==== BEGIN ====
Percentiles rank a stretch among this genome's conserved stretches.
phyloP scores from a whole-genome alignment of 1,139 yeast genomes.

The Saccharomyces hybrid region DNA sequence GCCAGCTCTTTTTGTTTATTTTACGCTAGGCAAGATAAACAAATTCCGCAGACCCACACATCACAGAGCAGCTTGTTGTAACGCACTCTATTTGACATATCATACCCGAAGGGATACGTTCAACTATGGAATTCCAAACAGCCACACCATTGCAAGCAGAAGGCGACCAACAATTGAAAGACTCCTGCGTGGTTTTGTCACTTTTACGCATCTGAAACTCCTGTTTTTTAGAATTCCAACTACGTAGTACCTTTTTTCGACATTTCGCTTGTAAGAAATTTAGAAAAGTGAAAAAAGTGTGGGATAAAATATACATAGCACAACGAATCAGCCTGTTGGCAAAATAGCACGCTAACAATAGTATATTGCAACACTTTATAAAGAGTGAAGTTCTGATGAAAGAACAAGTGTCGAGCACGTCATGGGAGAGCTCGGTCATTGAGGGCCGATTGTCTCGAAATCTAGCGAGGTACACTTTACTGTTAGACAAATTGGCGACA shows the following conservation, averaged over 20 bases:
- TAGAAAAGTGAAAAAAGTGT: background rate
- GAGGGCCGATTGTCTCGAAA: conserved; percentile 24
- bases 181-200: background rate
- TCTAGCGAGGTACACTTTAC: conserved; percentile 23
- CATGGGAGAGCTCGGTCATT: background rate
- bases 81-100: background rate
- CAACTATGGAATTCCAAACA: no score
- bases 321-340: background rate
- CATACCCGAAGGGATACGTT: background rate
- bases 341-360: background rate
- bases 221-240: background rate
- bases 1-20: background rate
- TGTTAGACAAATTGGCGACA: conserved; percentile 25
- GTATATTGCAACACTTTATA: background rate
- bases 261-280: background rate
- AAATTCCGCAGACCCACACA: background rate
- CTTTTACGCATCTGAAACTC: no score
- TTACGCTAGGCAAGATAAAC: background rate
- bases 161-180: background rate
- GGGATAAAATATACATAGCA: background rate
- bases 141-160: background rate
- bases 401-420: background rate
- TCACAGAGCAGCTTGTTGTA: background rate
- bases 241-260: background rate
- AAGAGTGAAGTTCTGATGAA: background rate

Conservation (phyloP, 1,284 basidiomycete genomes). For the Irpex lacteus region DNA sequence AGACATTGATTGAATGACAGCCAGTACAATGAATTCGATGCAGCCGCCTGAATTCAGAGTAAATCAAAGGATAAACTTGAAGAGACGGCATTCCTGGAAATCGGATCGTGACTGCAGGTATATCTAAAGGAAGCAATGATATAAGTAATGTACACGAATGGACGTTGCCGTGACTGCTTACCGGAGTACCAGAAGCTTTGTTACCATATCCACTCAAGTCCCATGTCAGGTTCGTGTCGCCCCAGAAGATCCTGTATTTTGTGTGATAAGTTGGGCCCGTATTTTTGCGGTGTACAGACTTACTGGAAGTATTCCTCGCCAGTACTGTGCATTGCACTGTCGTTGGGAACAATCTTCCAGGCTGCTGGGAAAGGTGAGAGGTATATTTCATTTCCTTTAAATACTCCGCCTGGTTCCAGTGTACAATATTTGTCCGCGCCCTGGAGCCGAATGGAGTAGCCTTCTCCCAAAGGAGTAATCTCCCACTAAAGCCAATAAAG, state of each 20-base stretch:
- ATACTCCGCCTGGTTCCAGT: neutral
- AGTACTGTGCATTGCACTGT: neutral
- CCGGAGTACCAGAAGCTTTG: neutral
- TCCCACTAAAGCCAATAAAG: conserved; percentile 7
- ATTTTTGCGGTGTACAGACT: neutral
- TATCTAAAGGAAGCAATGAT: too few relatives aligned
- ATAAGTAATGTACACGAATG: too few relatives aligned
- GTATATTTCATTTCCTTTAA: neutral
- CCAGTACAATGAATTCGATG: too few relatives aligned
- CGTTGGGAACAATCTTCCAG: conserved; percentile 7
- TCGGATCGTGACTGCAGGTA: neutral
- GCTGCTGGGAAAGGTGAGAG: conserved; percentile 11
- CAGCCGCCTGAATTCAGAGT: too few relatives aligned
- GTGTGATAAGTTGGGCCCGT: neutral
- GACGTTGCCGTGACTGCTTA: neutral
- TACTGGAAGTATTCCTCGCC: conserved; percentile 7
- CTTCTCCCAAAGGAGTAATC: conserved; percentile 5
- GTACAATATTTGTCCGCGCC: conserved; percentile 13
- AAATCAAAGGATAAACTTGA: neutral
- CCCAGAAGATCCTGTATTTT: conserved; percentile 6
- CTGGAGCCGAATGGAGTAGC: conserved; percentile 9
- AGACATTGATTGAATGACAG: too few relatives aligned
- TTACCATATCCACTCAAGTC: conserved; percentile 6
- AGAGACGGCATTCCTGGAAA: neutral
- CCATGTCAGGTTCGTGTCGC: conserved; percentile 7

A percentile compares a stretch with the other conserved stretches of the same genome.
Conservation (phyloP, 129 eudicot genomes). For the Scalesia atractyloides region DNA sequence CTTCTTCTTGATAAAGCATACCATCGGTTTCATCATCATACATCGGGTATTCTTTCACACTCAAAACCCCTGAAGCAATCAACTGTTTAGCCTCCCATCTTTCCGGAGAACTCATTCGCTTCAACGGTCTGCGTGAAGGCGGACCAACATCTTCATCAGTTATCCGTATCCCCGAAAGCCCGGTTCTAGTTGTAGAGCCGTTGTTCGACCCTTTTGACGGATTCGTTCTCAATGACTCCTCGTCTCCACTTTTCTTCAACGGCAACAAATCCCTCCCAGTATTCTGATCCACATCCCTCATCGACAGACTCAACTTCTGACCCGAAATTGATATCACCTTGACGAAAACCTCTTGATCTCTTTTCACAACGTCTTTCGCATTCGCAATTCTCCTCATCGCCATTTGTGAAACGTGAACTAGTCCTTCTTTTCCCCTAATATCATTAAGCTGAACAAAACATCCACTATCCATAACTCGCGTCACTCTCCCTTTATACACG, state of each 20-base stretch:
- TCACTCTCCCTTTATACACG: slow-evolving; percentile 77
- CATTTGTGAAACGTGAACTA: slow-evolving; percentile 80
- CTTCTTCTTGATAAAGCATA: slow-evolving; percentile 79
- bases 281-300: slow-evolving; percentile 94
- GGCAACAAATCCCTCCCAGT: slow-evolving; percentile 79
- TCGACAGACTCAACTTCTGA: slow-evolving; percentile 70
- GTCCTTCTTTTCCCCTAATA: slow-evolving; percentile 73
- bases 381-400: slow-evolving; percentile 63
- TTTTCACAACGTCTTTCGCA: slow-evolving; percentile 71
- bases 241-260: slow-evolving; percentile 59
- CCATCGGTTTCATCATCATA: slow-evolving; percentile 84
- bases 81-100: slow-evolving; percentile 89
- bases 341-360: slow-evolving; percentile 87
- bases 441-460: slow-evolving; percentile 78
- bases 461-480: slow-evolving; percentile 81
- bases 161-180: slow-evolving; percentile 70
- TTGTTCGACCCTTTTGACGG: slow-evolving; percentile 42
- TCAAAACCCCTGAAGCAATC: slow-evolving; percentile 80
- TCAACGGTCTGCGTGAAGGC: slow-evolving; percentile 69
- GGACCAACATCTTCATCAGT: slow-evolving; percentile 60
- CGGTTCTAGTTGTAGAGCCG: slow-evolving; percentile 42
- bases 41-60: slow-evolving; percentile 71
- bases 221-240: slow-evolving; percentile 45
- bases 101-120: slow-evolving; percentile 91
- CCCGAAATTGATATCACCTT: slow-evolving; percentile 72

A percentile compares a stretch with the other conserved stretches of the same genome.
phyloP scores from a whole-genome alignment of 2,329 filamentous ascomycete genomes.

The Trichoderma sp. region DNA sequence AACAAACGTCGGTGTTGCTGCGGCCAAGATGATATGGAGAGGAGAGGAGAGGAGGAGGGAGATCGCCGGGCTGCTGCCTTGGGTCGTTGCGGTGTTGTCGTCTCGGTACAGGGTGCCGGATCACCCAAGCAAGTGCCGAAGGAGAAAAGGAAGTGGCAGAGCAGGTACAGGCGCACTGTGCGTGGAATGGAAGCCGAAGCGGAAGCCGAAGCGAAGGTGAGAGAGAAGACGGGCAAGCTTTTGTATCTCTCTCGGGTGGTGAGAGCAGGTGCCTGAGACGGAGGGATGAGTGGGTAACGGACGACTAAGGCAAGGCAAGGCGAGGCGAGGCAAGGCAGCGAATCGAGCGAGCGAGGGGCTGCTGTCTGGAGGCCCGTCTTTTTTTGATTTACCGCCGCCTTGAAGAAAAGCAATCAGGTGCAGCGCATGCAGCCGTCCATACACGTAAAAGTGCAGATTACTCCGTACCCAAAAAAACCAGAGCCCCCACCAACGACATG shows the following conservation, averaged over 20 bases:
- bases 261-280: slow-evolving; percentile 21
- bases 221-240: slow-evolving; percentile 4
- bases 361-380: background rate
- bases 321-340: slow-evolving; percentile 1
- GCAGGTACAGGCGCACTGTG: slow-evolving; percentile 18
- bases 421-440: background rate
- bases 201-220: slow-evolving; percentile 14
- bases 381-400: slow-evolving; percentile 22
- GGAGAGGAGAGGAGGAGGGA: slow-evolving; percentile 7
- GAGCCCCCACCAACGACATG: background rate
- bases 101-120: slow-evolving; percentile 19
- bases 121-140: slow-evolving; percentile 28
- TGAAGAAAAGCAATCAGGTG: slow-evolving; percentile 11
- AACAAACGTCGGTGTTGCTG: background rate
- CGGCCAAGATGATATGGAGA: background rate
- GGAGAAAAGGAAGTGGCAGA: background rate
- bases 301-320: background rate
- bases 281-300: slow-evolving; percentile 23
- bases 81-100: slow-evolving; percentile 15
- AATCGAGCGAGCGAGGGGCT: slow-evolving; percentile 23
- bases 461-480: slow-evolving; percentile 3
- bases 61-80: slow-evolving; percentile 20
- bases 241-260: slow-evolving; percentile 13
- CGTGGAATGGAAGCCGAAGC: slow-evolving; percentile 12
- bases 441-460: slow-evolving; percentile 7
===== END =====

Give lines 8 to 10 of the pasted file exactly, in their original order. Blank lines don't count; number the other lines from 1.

- CATGGGAGAGCTCGGTCATT: background rate
- bases 81-100: background rate
- CAACTATGGAATTCCAAACA: no score